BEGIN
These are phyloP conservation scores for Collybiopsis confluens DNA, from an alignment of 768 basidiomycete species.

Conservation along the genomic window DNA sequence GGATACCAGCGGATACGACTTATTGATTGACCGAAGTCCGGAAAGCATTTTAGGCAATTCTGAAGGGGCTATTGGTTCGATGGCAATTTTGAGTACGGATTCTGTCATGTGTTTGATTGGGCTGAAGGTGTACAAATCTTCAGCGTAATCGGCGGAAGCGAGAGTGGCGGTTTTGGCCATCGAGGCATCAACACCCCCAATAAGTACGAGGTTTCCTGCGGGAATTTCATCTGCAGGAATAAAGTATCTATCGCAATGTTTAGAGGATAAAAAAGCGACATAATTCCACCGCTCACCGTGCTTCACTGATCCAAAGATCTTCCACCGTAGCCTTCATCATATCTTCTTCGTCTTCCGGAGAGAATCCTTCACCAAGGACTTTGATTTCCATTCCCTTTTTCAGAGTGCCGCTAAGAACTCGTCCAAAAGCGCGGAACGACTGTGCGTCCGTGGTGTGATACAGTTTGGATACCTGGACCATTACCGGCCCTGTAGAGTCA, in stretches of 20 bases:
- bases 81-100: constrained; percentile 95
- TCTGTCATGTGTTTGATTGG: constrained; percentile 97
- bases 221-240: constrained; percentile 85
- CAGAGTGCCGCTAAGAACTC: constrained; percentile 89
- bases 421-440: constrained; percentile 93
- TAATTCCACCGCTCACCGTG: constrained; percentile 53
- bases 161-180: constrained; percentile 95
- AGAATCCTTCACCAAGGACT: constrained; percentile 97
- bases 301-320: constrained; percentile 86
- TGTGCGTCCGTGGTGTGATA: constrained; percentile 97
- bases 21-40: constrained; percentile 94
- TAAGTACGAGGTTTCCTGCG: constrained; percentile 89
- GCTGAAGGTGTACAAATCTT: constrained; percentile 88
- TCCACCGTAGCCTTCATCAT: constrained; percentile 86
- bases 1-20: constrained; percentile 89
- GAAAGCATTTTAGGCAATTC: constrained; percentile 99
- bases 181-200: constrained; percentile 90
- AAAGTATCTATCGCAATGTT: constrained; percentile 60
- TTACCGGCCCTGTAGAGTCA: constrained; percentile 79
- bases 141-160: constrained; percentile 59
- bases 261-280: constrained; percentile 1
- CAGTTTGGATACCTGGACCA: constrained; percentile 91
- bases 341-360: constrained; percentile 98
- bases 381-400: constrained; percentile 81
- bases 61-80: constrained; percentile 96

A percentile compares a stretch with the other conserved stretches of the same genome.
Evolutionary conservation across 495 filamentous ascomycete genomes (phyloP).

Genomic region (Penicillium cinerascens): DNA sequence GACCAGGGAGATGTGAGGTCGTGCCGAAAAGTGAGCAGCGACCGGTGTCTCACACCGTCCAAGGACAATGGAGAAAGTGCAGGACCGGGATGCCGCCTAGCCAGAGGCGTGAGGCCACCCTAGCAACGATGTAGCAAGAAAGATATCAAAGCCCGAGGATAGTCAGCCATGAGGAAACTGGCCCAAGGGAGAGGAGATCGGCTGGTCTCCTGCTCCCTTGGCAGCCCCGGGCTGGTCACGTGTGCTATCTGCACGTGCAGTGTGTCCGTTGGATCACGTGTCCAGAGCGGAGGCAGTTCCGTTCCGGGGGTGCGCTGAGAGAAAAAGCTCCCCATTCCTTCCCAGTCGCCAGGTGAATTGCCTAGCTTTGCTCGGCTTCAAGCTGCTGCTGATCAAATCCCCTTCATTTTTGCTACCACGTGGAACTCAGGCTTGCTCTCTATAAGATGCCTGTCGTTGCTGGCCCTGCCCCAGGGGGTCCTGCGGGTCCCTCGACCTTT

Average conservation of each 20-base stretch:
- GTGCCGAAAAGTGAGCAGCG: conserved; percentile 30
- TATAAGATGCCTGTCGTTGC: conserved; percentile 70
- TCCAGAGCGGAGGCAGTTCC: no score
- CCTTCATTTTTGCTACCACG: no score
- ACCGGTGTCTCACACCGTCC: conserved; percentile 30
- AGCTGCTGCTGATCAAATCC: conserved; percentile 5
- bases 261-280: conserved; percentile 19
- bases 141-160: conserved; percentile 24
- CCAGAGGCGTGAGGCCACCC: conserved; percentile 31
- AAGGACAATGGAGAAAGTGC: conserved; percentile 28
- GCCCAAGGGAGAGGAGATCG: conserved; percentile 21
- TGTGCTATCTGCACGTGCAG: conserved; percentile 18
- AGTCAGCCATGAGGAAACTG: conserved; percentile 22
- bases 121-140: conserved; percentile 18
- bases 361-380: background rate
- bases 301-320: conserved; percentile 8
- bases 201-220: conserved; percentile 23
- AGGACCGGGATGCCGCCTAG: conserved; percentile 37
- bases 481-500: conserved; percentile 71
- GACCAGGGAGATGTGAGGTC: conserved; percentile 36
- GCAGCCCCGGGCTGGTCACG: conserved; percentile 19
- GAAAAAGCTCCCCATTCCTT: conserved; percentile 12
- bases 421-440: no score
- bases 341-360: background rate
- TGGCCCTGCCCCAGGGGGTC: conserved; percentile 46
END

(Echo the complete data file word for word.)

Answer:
These are phyloP conservation scores for Collybiopsis confluens DNA, from an alignment of 768 basidiomycete species.

Conservation along the genomic window DNA sequence GGATACCAGCGGATACGACTTATTGATTGACCGAAGTCCGGAAAGCATTTTAGGCAATTCTGAAGGGGCTATTGGTTCGATGGCAATTTTGAGTACGGATTCTGTCATGTGTTTGATTGGGCTGAAGGTGTACAAATCTTCAGCGTAATCGGCGGAAGCGAGAGTGGCGGTTTTGGCCATCGAGGCATCAACACCCCCAATAAGTACGAGGTTTCCTGCGGGAATTTCATCTGCAGGAATAAAGTATCTATCGCAATGTTTAGAGGATAAAAAAGCGACATAATTCCACCGCTCACCGTGCTTCACTGATCCAAAGATCTTCCACCGTAGCCTTCATCATATCTTCTTCGTCTTCCGGAGAGAATCCTTCACCAAGGACTTTGATTTCCATTCCCTTTTTCAGAGTGCCGCTAAGAACTCGTCCAAAAGCGCGGAACGACTGTGCGTCCGTGGTGTGATACAGTTTGGATACCTGGACCATTACCGGCCCTGTAGAGTCA, in stretches of 20 bases:
- bases 81-100: constrained; percentile 95
- TCTGTCATGTGTTTGATTGG: constrained; percentile 97
- bases 221-240: constrained; percentile 85
- CAGAGTGCCGCTAAGAACTC: constrained; percentile 89
- bases 421-440: constrained; percentile 93
- TAATTCCACCGCTCACCGTG: constrained; percentile 53
- bases 161-180: constrained; percentile 95
- AGAATCCTTCACCAAGGACT: constrained; percentile 97
- bases 301-320: constrained; percentile 86
- TGTGCGTCCGTGGTGTGATA: constrained; percentile 97
- bases 21-40: constrained; percentile 94
- TAAGTACGAGGTTTCCTGCG: constrained; percentile 89
- GCTGAAGGTGTACAAATCTT: constrained; percentile 88
- TCCACCGTAGCCTTCATCAT: constrained; percentile 86
- bases 1-20: constrained; percentile 89
- GAAAGCATTTTAGGCAATTC: constrained; percentile 99
- bases 181-200: constrained; percentile 90
- AAAGTATCTATCGCAATGTT: constrained; percentile 60
- TTACCGGCCCTGTAGAGTCA: constrained; percentile 79
- bases 141-160: constrained; percentile 59
- bases 261-280: constrained; percentile 1
- CAGTTTGGATACCTGGACCA: constrained; percentile 91
- bases 341-360: constrained; percentile 98
- bases 381-400: constrained; percentile 81
- bases 61-80: constrained; percentile 96

A percentile compares a stretch with the other conserved stretches of the same genome.
Evolutionary conservation across 495 filamentous ascomycete genomes (phyloP).

Genomic region (Penicillium cinerascens): DNA sequence GACCAGGGAGATGTGAGGTCGTGCCGAAAAGTGAGCAGCGACCGGTGTCTCACACCGTCCAAGGACAATGGAGAAAGTGCAGGACCGGGATGCCGCCTAGCCAGAGGCGTGAGGCCACCCTAGCAACGATGTAGCAAGAAAGATATCAAAGCCCGAGGATAGTCAGCCATGAGGAAACTGGCCCAAGGGAGAGGAGATCGGCTGGTCTCCTGCTCCCTTGGCAGCCCCGGGCTGGTCACGTGTGCTATCTGCACGTGCAGTGTGTCCGTTGGATCACGTGTCCAGAGCGGAGGCAGTTCCGTTCCGGGGGTGCGCTGAGAGAAAAAGCTCCCCATTCCTTCCCAGTCGCCAGGTGAATTGCCTAGCTTTGCTCGGCTTCAAGCTGCTGCTGATCAAATCCCCTTCATTTTTGCTACCACGTGGAACTCAGGCTTGCTCTCTATAAGATGCCTGTCGTTGCTGGCCCTGCCCCAGGGGGTCCTGCGGGTCCCTCGACCTTT

Average conservation of each 20-base stretch:
- GTGCCGAAAAGTGAGCAGCG: conserved; percentile 30
- TATAAGATGCCTGTCGTTGC: conserved; percentile 70
- TCCAGAGCGGAGGCAGTTCC: no score
- CCTTCATTTTTGCTACCACG: no score
- ACCGGTGTCTCACACCGTCC: conserved; percentile 30
- AGCTGCTGCTGATCAAATCC: conserved; percentile 5
- bases 261-280: conserved; percentile 19
- bases 141-160: conserved; percentile 24
- CCAGAGGCGTGAGGCCACCC: conserved; percentile 31
- AAGGACAATGGAGAAAGTGC: conserved; percentile 28
- GCCCAAGGGAGAGGAGATCG: conserved; percentile 21
- TGTGCTATCTGCACGTGCAG: conserved; percentile 18
- AGTCAGCCATGAGGAAACTG: conserved; percentile 22
- bases 121-140: conserved; percentile 18
- bases 361-380: background rate
- bases 301-320: conserved; percentile 8
- bases 201-220: conserved; percentile 23
- AGGACCGGGATGCCGCCTAG: conserved; percentile 37
- bases 481-500: conserved; percentile 71
- GACCAGGGAGATGTGAGGTC: conserved; percentile 36
- GCAGCCCCGGGCTGGTCACG: conserved; percentile 19
- GAAAAAGCTCCCCATTCCTT: conserved; percentile 12
- bases 421-440: no score
- bases 341-360: background rate
- TGGCCCTGCCCCAGGGGGTC: conserved; percentile 46